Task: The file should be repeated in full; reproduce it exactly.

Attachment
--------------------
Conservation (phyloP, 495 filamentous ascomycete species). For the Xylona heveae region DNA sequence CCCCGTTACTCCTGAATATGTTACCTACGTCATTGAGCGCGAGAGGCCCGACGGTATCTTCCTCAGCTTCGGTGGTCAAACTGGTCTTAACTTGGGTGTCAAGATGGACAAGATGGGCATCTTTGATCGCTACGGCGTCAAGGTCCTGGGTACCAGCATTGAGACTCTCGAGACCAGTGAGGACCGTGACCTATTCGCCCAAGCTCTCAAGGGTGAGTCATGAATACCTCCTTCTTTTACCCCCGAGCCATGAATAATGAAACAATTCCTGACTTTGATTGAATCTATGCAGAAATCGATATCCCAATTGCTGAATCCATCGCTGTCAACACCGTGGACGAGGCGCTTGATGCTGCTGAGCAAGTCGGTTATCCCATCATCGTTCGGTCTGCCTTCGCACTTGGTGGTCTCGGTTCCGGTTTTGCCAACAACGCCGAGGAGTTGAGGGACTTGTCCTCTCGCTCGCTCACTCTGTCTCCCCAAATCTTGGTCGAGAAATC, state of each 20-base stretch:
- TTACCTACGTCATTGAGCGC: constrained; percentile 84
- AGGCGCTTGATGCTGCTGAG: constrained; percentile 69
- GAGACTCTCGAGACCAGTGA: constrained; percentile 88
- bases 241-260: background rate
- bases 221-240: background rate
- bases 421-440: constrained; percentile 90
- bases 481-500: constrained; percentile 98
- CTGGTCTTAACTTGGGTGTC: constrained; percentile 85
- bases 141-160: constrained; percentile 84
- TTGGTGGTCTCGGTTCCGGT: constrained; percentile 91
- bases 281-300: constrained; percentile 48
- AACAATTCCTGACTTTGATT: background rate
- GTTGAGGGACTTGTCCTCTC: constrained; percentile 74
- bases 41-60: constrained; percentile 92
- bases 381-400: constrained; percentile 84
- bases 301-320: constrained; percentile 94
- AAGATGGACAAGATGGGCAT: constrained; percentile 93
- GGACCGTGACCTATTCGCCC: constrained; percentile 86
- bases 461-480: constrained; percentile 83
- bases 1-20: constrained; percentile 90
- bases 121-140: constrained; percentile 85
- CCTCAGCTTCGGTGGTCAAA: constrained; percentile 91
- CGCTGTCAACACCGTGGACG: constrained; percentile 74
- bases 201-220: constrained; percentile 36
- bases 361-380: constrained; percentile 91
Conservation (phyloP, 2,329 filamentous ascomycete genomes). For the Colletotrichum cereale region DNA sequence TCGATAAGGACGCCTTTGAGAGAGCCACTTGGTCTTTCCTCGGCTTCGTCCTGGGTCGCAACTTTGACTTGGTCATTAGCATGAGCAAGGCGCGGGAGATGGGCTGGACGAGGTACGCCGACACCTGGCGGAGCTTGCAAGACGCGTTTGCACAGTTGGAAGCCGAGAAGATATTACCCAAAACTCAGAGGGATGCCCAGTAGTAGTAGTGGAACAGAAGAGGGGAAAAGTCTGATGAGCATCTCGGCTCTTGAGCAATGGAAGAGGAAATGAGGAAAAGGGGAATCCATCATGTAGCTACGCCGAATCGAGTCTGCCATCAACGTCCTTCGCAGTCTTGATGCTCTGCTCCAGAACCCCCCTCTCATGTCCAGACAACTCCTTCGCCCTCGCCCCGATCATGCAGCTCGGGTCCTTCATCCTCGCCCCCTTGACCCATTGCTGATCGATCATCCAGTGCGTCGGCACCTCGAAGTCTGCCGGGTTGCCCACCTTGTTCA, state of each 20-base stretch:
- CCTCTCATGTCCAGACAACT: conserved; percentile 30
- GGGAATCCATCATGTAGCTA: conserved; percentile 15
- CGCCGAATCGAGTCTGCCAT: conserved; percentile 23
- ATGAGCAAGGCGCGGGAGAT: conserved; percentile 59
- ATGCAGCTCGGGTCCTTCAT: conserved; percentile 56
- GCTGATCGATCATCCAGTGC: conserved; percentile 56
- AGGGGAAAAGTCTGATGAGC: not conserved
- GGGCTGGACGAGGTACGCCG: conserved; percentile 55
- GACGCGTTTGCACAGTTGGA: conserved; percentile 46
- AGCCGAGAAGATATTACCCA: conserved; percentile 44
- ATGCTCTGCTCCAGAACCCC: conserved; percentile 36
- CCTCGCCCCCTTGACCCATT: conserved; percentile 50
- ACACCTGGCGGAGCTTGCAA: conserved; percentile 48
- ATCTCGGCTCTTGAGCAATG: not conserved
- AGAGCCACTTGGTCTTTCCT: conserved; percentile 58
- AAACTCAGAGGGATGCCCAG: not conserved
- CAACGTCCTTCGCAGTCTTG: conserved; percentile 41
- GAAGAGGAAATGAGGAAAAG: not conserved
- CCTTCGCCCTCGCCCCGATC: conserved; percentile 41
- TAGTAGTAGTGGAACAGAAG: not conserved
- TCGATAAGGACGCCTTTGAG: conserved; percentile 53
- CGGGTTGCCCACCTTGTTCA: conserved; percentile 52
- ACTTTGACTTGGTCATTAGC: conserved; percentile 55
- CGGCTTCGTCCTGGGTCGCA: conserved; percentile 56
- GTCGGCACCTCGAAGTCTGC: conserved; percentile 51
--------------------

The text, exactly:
Conservation (phyloP, 495 filamentous ascomycete species). For the Xylona heveae region DNA sequence CCCCGTTACTCCTGAATATGTTACCTACGTCATTGAGCGCGAGAGGCCCGACGGTATCTTCCTCAGCTTCGGTGGTCAAACTGGTCTTAACTTGGGTGTCAAGATGGACAAGATGGGCATCTTTGATCGCTACGGCGTCAAGGTCCTGGGTACCAGCATTGAGACTCTCGAGACCAGTGAGGACCGTGACCTATTCGCCCAAGCTCTCAAGGGTGAGTCATGAATACCTCCTTCTTTTACCCCCGAGCCATGAATAATGAAACAATTCCTGACTTTGATTGAATCTATGCAGAAATCGATATCCCAATTGCTGAATCCATCGCTGTCAACACCGTGGACGAGGCGCTTGATGCTGCTGAGCAAGTCGGTTATCCCATCATCGTTCGGTCTGCCTTCGCACTTGGTGGTCTCGGTTCCGGTTTTGCCAACAACGCCGAGGAGTTGAGGGACTTGTCCTCTCGCTCGCTCACTCTGTCTCCCCAAATCTTGGTCGAGAAATC, state of each 20-base stretch:
- TTACCTACGTCATTGAGCGC: constrained; percentile 84
- AGGCGCTTGATGCTGCTGAG: constrained; percentile 69
- GAGACTCTCGAGACCAGTGA: constrained; percentile 88
- bases 241-260: background rate
- bases 221-240: background rate
- bases 421-440: constrained; percentile 90
- bases 481-500: constrained; percentile 98
- CTGGTCTTAACTTGGGTGTC: constrained; percentile 85
- bases 141-160: constrained; percentile 84
- TTGGTGGTCTCGGTTCCGGT: constrained; percentile 91
- bases 281-300: constrained; percentile 48
- AACAATTCCTGACTTTGATT: background rate
- GTTGAGGGACTTGTCCTCTC: constrained; percentile 74
- bases 41-60: constrained; percentile 92
- bases 381-400: constrained; percentile 84
- bases 301-320: constrained; percentile 94
- AAGATGGACAAGATGGGCAT: constrained; percentile 93
- GGACCGTGACCTATTCGCCC: constrained; percentile 86
- bases 461-480: constrained; percentile 83
- bases 1-20: constrained; percentile 90
- bases 121-140: constrained; percentile 85
- CCTCAGCTTCGGTGGTCAAA: constrained; percentile 91
- CGCTGTCAACACCGTGGACG: constrained; percentile 74
- bases 201-220: constrained; percentile 36
- bases 361-380: constrained; percentile 91
Conservation (phyloP, 2,329 filamentous ascomycete genomes). For the Colletotrichum cereale region DNA sequence TCGATAAGGACGCCTTTGAGAGAGCCACTTGGTCTTTCCTCGGCTTCGTCCTGGGTCGCAACTTTGACTTGGTCATTAGCATGAGCAAGGCGCGGGAGATGGGCTGGACGAGGTACGCCGACACCTGGCGGAGCTTGCAAGACGCGTTTGCACAGTTGGAAGCCGAGAAGATATTACCCAAAACTCAGAGGGATGCCCAGTAGTAGTAGTGGAACAGAAGAGGGGAAAAGTCTGATGAGCATCTCGGCTCTTGAGCAATGGAAGAGGAAATGAGGAAAAGGGGAATCCATCATGTAGCTACGCCGAATCGAGTCTGCCATCAACGTCCTTCGCAGTCTTGATGCTCTGCTCCAGAACCCCCCTCTCATGTCCAGACAACTCCTTCGCCCTCGCCCCGATCATGCAGCTCGGGTCCTTCATCCTCGCCCCCTTGACCCATTGCTGATCGATCATCCAGTGCGTCGGCACCTCGAAGTCTGCCGGGTTGCCCACCTTGTTCA, state of each 20-base stretch:
- CCTCTCATGTCCAGACAACT: conserved; percentile 30
- GGGAATCCATCATGTAGCTA: conserved; percentile 15
- CGCCGAATCGAGTCTGCCAT: conserved; percentile 23
- ATGAGCAAGGCGCGGGAGAT: conserved; percentile 59
- ATGCAGCTCGGGTCCTTCAT: conserved; percentile 56
- GCTGATCGATCATCCAGTGC: conserved; percentile 56
- AGGGGAAAAGTCTGATGAGC: not conserved
- GGGCTGGACGAGGTACGCCG: conserved; percentile 55
- GACGCGTTTGCACAGTTGGA: conserved; percentile 46
- AGCCGAGAAGATATTACCCA: conserved; percentile 44
- ATGCTCTGCTCCAGAACCCC: conserved; percentile 36
- CCTCGCCCCCTTGACCCATT: conserved; percentile 50
- ACACCTGGCGGAGCTTGCAA: conserved; percentile 48
- ATCTCGGCTCTTGAGCAATG: not conserved
- AGAGCCACTTGGTCTTTCCT: conserved; percentile 58
- AAACTCAGAGGGATGCCCAG: not conserved
- CAACGTCCTTCGCAGTCTTG: conserved; percentile 41
- GAAGAGGAAATGAGGAAAAG: not conserved
- CCTTCGCCCTCGCCCCGATC: conserved; percentile 41
- TAGTAGTAGTGGAACAGAAG: not conserved
- TCGATAAGGACGCCTTTGAG: conserved; percentile 53
- CGGGTTGCCCACCTTGTTCA: conserved; percentile 52
- ACTTTGACTTGGTCATTAGC: conserved; percentile 55
- CGGCTTCGTCCTGGGTCGCA: conserved; percentile 56
- GTCGGCACCTCGAAGTCTGC: conserved; percentile 51